Hillary Clinton to NEA: If I Win, Educators Will Have a Partner in the White House
By Alyson Klein and Stephen Sawchuk
Hillary Clinton, the presumptive Democratic presidential nominee, told the National Education Association Tuesday that, if elected, she would be educators' "partner in the White House," invest in teacher training and wraparound services, and have their back when "union busting governors" or "hostile legislatures" try to take away their collective bargaining rights.
Clinton thanked the 3 million-member NEA, which is holding its annual convention here, for sticking by her in the surprisingly fierce primary against Sen. Bernie Sanders of Vermont.
She promised that she would return the favor by making sure that teachers—some of whom were blindsided by Obama administration K-12 initiatives, especially around tying teacher evaluations to test scores—will always be part of the policymaking process.
"If I am fortunate enough to be elected president, educators will have a partner in the White House, and you'll always have a seat at the table," she said. "I have this old-fashioned idea that when we are making decisions about education, we actually should listen to our educators."
Teachers, she said, are often unfairly blamed when policymakers refuse to provide the necessary resources to underperforming schools.
"We ask so much of you, and we don't give you nearly enough in return," she said.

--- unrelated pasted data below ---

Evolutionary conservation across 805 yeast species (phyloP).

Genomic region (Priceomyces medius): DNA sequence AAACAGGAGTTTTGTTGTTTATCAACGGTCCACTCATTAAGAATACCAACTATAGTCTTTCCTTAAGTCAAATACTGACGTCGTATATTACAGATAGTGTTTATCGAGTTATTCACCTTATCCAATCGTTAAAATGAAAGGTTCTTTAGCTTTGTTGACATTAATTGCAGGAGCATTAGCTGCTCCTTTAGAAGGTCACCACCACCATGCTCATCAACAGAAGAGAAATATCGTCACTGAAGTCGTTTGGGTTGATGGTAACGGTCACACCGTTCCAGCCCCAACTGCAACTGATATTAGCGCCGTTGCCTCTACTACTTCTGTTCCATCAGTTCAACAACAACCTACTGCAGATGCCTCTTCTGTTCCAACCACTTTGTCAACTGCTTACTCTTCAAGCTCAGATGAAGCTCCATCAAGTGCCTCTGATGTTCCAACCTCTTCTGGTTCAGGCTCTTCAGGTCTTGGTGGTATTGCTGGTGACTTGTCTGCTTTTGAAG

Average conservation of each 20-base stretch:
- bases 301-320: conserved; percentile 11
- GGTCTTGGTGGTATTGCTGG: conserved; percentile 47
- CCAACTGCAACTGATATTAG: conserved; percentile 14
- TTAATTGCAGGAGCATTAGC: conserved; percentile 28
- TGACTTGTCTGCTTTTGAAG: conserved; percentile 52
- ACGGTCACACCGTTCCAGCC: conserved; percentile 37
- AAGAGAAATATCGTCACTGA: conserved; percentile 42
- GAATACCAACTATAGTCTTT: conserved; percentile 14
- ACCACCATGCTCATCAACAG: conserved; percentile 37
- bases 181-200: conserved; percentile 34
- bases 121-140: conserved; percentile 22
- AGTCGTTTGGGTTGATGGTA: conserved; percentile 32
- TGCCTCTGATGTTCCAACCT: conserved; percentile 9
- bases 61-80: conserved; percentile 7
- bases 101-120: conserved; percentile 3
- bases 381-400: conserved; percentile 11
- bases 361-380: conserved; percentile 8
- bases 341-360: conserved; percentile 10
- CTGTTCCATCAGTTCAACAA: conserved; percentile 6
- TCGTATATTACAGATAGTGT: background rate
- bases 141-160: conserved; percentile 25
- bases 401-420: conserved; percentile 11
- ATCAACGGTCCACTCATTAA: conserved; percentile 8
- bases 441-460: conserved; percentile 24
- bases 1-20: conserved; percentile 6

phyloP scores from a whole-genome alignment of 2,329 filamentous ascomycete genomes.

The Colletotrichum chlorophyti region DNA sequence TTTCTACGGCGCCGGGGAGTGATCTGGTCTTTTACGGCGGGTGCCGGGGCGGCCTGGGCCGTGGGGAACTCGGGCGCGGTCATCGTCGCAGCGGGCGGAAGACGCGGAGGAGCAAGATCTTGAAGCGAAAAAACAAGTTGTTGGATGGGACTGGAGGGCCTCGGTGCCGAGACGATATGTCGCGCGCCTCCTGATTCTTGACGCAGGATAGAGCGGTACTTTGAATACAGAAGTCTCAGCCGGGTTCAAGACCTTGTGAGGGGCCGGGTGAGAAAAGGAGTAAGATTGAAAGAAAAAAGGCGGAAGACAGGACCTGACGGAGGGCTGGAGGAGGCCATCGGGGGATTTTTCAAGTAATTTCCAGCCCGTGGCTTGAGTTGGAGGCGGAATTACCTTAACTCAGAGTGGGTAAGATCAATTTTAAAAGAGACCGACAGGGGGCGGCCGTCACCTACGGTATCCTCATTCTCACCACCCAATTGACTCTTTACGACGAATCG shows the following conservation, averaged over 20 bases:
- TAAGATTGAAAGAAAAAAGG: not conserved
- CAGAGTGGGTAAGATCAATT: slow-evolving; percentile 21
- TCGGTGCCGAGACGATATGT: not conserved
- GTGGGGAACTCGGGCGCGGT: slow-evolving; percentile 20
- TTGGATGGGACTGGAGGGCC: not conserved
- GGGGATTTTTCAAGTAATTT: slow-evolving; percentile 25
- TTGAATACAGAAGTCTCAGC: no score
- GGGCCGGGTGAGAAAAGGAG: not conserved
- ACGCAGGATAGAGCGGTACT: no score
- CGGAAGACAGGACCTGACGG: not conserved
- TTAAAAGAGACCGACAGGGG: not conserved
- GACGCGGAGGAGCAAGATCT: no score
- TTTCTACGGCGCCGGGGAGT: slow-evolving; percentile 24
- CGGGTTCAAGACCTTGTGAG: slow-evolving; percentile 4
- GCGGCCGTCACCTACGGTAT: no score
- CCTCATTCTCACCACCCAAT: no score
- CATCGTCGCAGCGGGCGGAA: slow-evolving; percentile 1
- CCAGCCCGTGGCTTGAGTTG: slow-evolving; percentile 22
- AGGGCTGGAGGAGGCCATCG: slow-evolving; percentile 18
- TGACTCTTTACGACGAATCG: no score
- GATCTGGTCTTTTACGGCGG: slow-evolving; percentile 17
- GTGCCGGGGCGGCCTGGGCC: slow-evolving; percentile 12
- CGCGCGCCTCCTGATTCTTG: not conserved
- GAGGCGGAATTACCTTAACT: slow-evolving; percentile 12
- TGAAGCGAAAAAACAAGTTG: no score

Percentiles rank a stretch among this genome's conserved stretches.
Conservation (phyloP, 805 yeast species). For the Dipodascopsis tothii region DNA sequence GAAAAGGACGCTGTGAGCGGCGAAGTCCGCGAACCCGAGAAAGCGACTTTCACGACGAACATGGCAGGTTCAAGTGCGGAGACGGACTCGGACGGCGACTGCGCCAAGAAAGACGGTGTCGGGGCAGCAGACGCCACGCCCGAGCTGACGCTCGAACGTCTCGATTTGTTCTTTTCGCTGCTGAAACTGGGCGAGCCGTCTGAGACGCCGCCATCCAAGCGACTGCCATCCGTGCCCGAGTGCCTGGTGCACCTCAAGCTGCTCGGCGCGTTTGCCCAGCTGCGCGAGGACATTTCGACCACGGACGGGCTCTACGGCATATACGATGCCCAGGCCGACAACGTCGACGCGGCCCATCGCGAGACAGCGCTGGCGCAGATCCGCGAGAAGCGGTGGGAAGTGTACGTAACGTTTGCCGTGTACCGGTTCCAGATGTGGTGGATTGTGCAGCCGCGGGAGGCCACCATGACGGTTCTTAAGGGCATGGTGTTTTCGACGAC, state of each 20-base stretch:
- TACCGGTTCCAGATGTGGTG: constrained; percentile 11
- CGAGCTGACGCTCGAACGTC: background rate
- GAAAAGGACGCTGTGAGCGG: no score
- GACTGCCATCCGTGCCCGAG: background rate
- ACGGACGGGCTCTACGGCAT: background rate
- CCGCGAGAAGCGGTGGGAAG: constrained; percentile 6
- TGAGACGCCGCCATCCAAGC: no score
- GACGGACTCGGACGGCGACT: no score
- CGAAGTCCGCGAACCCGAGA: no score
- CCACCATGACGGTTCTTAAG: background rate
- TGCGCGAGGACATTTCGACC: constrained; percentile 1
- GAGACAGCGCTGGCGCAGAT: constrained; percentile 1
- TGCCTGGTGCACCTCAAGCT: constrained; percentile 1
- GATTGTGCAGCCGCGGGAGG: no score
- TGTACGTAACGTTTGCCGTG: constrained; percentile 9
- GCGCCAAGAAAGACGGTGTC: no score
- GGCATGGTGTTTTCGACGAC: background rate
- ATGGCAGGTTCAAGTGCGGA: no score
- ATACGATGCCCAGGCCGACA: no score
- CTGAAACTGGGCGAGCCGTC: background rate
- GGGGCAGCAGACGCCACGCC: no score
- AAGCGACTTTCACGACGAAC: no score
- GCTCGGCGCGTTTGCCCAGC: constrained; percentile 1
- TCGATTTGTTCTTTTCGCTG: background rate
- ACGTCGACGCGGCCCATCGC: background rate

Clinton told the union she wants to see professional development seriously ramped up. And she wants to pay teachers more. "No educator should have to take a second or third job just to make ends meet," she said.
And Clinton called for ensuring all students have access to high-speed broadband for expanding wraparound services, including extracurricular activities and counseling services.
"It is time we treated every child as our precious child," she said. "You should not have to be from a well to-do family to get good mental health services or join a soccer team."
Clinton never mentioned the Every Student Succeeds Act, of which the NEA was a huge supporter. But she did make it clear that she wants to make sure tests don't overtake instruction, a goal she shares with the new law's architects.
"Tests should go back to their original purpose: giving useful information to teachers so that you know and parents know how our kids and our schools are doing, and then we can come together to help them improve," Clinton said.
Clinton, who was criticized early on the in campaign for anti-charter school rhetoric, only mentioned charters once in the roughly 30 minute speech, in what brought audible jeers. She said she wants educators to be able to learn from the best schools, whether they are public or charter.
The biggest boos though, were reserved for Clinton's opponent, real estate mogul and presumptive GOP nominee Donald Trump.
Clinton pointed to the lack of details in his education plan: Trump, she noted, said he wants to get rid of the U.S. Department of Education, but might "leave some tentacles out there ... whatever that means," Clinton said.
Trump, she said, has said some schools receive too much funding, even as students in Detroit are stuck in crumbling, rodent-infested classrooms.
And she talked about the so-called "Trump effect" on students. One parent wrote Clinton to tell her that her adopted son had asked whether he would have to go back to Ethiopia if Trump, who has made it clear he wants to seriously revamp immigration policy, is elected.
Reception and Reaction
Overall, the speech, which was preceded and followed by power ballads by female artists, was heavy on firing up the troops. Teachers' union volunteering can be even more powerful for a presidential campaign than members' donations.
NEA President Lily Eskelsen García, for one, liked what she heard.